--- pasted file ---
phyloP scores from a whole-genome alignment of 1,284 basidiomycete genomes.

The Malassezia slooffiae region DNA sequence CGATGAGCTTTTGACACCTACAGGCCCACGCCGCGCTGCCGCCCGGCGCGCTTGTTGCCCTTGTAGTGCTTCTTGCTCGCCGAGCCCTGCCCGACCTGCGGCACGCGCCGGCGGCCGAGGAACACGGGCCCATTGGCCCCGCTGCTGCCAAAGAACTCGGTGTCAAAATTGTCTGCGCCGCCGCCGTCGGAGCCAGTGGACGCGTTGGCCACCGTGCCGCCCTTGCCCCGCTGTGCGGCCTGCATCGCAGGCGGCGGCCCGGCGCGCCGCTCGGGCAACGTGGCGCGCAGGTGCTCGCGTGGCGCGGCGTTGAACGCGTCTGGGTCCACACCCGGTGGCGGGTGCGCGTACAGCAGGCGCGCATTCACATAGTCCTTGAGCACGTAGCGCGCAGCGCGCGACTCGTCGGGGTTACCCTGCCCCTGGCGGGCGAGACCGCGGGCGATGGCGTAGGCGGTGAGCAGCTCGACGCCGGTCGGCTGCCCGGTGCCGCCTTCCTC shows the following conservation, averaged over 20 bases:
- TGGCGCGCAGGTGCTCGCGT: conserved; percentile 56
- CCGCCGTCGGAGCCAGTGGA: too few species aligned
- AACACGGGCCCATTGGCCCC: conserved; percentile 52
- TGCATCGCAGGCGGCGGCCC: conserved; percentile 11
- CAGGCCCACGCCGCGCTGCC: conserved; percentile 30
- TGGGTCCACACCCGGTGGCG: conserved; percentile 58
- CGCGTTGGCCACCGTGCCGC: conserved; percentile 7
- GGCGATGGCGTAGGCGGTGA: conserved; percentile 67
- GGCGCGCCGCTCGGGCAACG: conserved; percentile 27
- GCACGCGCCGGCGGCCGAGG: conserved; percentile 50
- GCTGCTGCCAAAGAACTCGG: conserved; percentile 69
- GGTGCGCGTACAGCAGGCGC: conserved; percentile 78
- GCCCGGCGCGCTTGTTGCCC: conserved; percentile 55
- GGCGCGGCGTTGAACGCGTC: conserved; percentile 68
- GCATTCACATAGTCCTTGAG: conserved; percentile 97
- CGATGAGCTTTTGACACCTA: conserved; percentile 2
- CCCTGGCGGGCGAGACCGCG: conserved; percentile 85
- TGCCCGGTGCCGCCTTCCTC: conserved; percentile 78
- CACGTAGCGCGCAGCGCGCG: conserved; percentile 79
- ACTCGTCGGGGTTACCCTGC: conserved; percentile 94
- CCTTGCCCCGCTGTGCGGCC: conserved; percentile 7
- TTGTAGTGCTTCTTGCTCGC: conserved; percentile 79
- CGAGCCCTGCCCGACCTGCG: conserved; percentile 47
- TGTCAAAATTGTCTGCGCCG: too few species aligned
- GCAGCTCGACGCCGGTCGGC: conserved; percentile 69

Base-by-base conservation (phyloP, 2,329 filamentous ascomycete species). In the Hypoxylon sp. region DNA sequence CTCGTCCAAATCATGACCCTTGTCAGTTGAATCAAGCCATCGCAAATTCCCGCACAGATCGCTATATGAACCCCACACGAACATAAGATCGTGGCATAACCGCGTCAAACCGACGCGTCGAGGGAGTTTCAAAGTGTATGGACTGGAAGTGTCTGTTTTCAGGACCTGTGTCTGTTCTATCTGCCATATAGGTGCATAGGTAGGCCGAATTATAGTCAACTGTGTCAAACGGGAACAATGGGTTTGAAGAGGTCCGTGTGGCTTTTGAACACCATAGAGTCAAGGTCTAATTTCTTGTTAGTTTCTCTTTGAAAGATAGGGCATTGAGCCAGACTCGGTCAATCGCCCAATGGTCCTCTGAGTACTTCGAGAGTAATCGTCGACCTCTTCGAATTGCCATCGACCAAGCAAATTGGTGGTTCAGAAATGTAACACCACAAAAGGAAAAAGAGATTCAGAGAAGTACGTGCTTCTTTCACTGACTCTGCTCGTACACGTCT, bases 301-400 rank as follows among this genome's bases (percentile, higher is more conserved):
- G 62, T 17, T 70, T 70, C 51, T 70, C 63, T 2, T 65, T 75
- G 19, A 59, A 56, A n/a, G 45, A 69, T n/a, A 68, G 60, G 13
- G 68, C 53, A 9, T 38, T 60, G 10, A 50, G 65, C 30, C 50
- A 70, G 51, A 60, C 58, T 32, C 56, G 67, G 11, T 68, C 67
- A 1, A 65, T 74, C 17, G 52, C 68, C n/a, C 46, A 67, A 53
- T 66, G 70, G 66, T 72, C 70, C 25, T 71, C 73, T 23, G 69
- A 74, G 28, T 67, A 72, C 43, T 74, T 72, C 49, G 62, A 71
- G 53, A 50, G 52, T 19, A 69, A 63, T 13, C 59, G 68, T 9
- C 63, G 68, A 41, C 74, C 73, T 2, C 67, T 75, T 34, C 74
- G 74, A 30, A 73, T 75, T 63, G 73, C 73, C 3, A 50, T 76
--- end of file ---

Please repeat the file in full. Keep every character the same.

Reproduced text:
phyloP scores from a whole-genome alignment of 1,284 basidiomycete genomes.

The Malassezia slooffiae region DNA sequence CGATGAGCTTTTGACACCTACAGGCCCACGCCGCGCTGCCGCCCGGCGCGCTTGTTGCCCTTGTAGTGCTTCTTGCTCGCCGAGCCCTGCCCGACCTGCGGCACGCGCCGGCGGCCGAGGAACACGGGCCCATTGGCCCCGCTGCTGCCAAAGAACTCGGTGTCAAAATTGTCTGCGCCGCCGCCGTCGGAGCCAGTGGACGCGTTGGCCACCGTGCCGCCCTTGCCCCGCTGTGCGGCCTGCATCGCAGGCGGCGGCCCGGCGCGCCGCTCGGGCAACGTGGCGCGCAGGTGCTCGCGTGGCGCGGCGTTGAACGCGTCTGGGTCCACACCCGGTGGCGGGTGCGCGTACAGCAGGCGCGCATTCACATAGTCCTTGAGCACGTAGCGCGCAGCGCGCGACTCGTCGGGGTTACCCTGCCCCTGGCGGGCGAGACCGCGGGCGATGGCGTAGGCGGTGAGCAGCTCGACGCCGGTCGGCTGCCCGGTGCCGCCTTCCTC shows the following conservation, averaged over 20 bases:
- TGGCGCGCAGGTGCTCGCGT: conserved; percentile 56
- CCGCCGTCGGAGCCAGTGGA: too few species aligned
- AACACGGGCCCATTGGCCCC: conserved; percentile 52
- TGCATCGCAGGCGGCGGCCC: conserved; percentile 11
- CAGGCCCACGCCGCGCTGCC: conserved; percentile 30
- TGGGTCCACACCCGGTGGCG: conserved; percentile 58
- CGCGTTGGCCACCGTGCCGC: conserved; percentile 7
- GGCGATGGCGTAGGCGGTGA: conserved; percentile 67
- GGCGCGCCGCTCGGGCAACG: conserved; percentile 27
- GCACGCGCCGGCGGCCGAGG: conserved; percentile 50
- GCTGCTGCCAAAGAACTCGG: conserved; percentile 69
- GGTGCGCGTACAGCAGGCGC: conserved; percentile 78
- GCCCGGCGCGCTTGTTGCCC: conserved; percentile 55
- GGCGCGGCGTTGAACGCGTC: conserved; percentile 68
- GCATTCACATAGTCCTTGAG: conserved; percentile 97
- CGATGAGCTTTTGACACCTA: conserved; percentile 2
- CCCTGGCGGGCGAGACCGCG: conserved; percentile 85
- TGCCCGGTGCCGCCTTCCTC: conserved; percentile 78
- CACGTAGCGCGCAGCGCGCG: conserved; percentile 79
- ACTCGTCGGGGTTACCCTGC: conserved; percentile 94
- CCTTGCCCCGCTGTGCGGCC: conserved; percentile 7
- TTGTAGTGCTTCTTGCTCGC: conserved; percentile 79
- CGAGCCCTGCCCGACCTGCG: conserved; percentile 47
- TGTCAAAATTGTCTGCGCCG: too few species aligned
- GCAGCTCGACGCCGGTCGGC: conserved; percentile 69

Base-by-base conservation (phyloP, 2,329 filamentous ascomycete species). In the Hypoxylon sp. region DNA sequence CTCGTCCAAATCATGACCCTTGTCAGTTGAATCAAGCCATCGCAAATTCCCGCACAGATCGCTATATGAACCCCACACGAACATAAGATCGTGGCATAACCGCGTCAAACCGACGCGTCGAGGGAGTTTCAAAGTGTATGGACTGGAAGTGTCTGTTTTCAGGACCTGTGTCTGTTCTATCTGCCATATAGGTGCATAGGTAGGCCGAATTATAGTCAACTGTGTCAAACGGGAACAATGGGTTTGAAGAGGTCCGTGTGGCTTTTGAACACCATAGAGTCAAGGTCTAATTTCTTGTTAGTTTCTCTTTGAAAGATAGGGCATTGAGCCAGACTCGGTCAATCGCCCAATGGTCCTCTGAGTACTTCGAGAGTAATCGTCGACCTCTTCGAATTGCCATCGACCAAGCAAATTGGTGGTTCAGAAATGTAACACCACAAAAGGAAAAAGAGATTCAGAGAAGTACGTGCTTCTTTCACTGACTCTGCTCGTACACGTCT, bases 301-400 rank as follows among this genome's bases (percentile, higher is more conserved):
- G 62, T 17, T 70, T 70, C 51, T 70, C 63, T 2, T 65, T 75
- G 19, A 59, A 56, A n/a, G 45, A 69, T n/a, A 68, G 60, G 13
- G 68, C 53, A 9, T 38, T 60, G 10, A 50, G 65, C 30, C 50
- A 70, G 51, A 60, C 58, T 32, C 56, G 67, G 11, T 68, C 67
- A 1, A 65, T 74, C 17, G 52, C 68, C n/a, C 46, A 67, A 53
- T 66, G 70, G 66, T 72, C 70, C 25, T 71, C 73, T 23, G 69
- A 74, G 28, T 67, A 72, C 43, T 74, T 72, C 49, G 62, A 71
- G 53, A 50, G 52, T 19, A 69, A 63, T 13, C 59, G 68, T 9
- C 63, G 68, A 41, C 74, C 73, T 2, C 67, T 75, T 34, C 74
- G 74, A 30, A 73, T 75, T 63, G 73, C 73, C 3, A 50, T 76